A candlelight vigil was held for Gabby Petito in Brian Laundrie’s Florida hometown, a day after her Long Island hometown held solemn services for the slain woman.
More than 100 mourners turned out to the North Port service on Saturday night, where they released butterflies in memory of the 22-year-old they called “America’s daughter.”
Some of the monarchs perched on a wooden cross engraved with Petito’s name, as crowd members, holding signs that read “Justice For Gabby” and “North Port Loves Gabby,” sang a spontaneous a cappella rendition of “Amazing Grace.”
Laundrie’s parents, Chris and Roberta, did not attend the vigil for their son’s girlfriend, who lived in their family home for more than a year before she was found dead in a Wyoming national park.
Petito’s death has been ruled a homicide.
The Laundries remained tight-lipped and holed up in their Wabasso Avenue home, where posters with Petito’s face have been plastered on trees in the front lawn, as cops scour the state for their son Brian, 23.
Brian is now a fugitive, with an arrest warrant issued for unauthorized use of a debit card. Though he has not been accused related to Petito’s death, authorities have called him a “person of interest.”
Vigil organizer Lisa Correll felt compelled to show support for Petito’s grieving parents, even though like most mourners present, she didn’t know the young woman.
“I’m sorry to say I didn’t know her. I’m a resident of North Port and was touched to hear her parents talk of her and seeing her beauty [in] pictures,” Correll said.
“With the sorrow and condolences to her family I wanted to bring the community together once more … and to release live butterflies as a memorial to Gabby.
“She was so young and beautiful and being a mother myself, the heartache was so real for her family.”
Somber mourners were galvanized when Phillip Krum, 55, took the microphone to demand Laundrie turn himself in.
“Brian Laundrie is innocent until guilty but let’s hope he’s man enough to come forward and explain what happened,” Krum said, to cheers from the crowd, which chanted “Justice for Gabby.”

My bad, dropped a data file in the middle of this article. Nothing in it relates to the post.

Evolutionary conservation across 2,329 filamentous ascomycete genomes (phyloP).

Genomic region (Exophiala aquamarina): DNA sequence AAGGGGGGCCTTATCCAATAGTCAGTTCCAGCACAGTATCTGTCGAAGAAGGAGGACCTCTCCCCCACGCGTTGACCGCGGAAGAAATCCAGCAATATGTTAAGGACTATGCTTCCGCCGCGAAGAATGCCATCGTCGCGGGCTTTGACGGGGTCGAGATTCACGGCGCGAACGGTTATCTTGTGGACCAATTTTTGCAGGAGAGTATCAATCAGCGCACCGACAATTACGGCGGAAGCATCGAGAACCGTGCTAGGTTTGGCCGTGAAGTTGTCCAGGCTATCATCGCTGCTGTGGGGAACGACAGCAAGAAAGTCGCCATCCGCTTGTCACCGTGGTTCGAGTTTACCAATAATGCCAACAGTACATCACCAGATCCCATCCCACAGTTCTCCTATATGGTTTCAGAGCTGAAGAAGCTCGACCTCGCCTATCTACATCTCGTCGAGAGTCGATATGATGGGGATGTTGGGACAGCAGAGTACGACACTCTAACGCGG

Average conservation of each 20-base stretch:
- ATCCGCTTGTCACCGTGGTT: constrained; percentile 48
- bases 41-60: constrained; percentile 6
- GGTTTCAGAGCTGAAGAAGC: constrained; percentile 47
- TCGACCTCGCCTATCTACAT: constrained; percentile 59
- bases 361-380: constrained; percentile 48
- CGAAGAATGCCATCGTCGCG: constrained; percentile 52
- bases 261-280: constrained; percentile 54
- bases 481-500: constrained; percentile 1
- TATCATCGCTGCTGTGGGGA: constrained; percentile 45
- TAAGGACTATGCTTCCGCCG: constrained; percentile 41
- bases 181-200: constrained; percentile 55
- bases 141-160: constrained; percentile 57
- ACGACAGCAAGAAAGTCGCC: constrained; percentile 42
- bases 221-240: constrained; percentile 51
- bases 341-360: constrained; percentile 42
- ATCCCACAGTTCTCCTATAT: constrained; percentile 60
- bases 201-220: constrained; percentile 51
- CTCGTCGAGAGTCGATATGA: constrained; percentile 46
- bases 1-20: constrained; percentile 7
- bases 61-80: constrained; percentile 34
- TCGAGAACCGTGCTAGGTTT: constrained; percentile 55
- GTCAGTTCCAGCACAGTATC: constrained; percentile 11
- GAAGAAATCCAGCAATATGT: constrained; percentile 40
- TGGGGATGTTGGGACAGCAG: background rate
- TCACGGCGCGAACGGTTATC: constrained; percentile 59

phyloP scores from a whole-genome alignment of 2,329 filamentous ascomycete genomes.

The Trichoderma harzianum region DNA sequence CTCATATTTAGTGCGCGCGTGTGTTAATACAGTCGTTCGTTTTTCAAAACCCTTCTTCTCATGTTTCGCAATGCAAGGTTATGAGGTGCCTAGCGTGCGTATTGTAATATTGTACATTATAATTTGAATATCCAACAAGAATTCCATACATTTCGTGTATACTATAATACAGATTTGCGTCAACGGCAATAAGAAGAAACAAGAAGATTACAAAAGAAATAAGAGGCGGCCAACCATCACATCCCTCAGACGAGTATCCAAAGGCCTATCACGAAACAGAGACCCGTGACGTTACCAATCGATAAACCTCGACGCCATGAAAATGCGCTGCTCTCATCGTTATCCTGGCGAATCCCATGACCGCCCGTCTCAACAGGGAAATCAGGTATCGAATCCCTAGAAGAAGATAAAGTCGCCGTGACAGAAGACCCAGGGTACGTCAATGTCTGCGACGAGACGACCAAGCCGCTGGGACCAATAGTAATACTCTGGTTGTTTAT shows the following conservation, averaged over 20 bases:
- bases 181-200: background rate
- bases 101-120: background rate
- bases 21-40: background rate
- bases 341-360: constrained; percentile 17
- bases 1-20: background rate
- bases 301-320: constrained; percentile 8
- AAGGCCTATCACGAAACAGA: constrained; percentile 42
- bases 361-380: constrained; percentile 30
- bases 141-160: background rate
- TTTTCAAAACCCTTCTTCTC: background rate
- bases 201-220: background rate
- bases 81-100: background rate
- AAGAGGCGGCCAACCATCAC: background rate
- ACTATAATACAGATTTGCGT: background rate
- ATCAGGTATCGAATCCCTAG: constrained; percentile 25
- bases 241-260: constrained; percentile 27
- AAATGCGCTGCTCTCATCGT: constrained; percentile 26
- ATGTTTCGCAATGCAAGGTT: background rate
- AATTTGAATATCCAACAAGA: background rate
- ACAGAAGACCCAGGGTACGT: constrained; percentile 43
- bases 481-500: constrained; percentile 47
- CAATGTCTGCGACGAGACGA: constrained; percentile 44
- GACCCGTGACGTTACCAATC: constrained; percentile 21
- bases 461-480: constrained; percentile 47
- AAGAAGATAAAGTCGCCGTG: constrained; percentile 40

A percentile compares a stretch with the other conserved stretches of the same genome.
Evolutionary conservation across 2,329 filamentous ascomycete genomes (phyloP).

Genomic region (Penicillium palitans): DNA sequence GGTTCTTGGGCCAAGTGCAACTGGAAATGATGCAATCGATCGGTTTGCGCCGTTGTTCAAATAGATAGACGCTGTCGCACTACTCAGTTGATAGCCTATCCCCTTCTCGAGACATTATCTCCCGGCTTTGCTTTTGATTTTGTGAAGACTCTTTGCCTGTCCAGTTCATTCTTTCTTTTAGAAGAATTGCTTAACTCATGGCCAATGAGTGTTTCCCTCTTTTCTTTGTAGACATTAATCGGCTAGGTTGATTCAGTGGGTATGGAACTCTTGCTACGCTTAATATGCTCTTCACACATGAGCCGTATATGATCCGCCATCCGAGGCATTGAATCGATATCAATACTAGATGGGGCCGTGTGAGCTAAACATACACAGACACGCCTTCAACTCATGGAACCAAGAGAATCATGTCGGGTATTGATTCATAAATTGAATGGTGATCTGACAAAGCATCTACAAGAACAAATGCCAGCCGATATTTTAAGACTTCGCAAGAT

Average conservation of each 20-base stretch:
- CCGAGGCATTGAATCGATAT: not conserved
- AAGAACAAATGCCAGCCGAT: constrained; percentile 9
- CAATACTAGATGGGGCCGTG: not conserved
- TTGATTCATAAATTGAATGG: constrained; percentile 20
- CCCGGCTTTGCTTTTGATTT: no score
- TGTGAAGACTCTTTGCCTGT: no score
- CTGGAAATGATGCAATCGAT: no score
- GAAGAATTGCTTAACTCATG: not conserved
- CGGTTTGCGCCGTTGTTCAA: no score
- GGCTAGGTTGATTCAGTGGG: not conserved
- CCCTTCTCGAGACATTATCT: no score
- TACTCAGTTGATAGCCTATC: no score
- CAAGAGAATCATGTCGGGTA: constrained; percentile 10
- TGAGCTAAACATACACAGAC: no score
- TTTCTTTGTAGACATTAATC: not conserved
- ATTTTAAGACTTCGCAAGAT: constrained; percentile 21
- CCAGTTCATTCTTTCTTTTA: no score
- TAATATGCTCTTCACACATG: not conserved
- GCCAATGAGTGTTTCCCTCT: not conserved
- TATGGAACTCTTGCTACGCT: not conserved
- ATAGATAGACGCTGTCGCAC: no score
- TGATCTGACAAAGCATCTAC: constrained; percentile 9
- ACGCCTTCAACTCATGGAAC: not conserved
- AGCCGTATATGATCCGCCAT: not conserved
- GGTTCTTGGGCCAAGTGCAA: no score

“He can end all this suffering. Step up and be a man Brian, would that really be so hard?
“If he’s innocent it shouldn’t be difficult at all.”
The crowd also cheered when it was mentioned that Dog The Bounty Hunter Duane Chapman was joining the manhunt for Laundrie, who returned to Florida in Petito’s van at the beginning of the month, but has been unaccounted for since Sept. 14.
Domestic violence survivor Debbie Borza, 53, called for a women’s shelter to be built in North Port in Petito’s name.
“When I was 25, I lived with an abusive boyfriend and almost died,” Borza said.
“My face was beaten so badly I had six staples in my head and I had to flee to Texas.
“Gabby’s death should be a wake-up call that we need to take domestic violence more seriously. We need to educate boys from a young age that violence of any kind is not OK, but especially violence against women,” the survivor said.
“I have daughters aged 30 and 14, and it breaks my heart that a young girl like Gabby had the rest of her life taken away because of someone else’s anger.”
Police in Utah were called to a domestic dispute between the cross-country traveling couple on Aug. 12. No charges were filed, but a ranger warned the woman that her relationship seemed “toxic.”
Petito was last seen alive two weeks later.
A funeral for the Blue Point native is scheduled in Holbrook Sunday.
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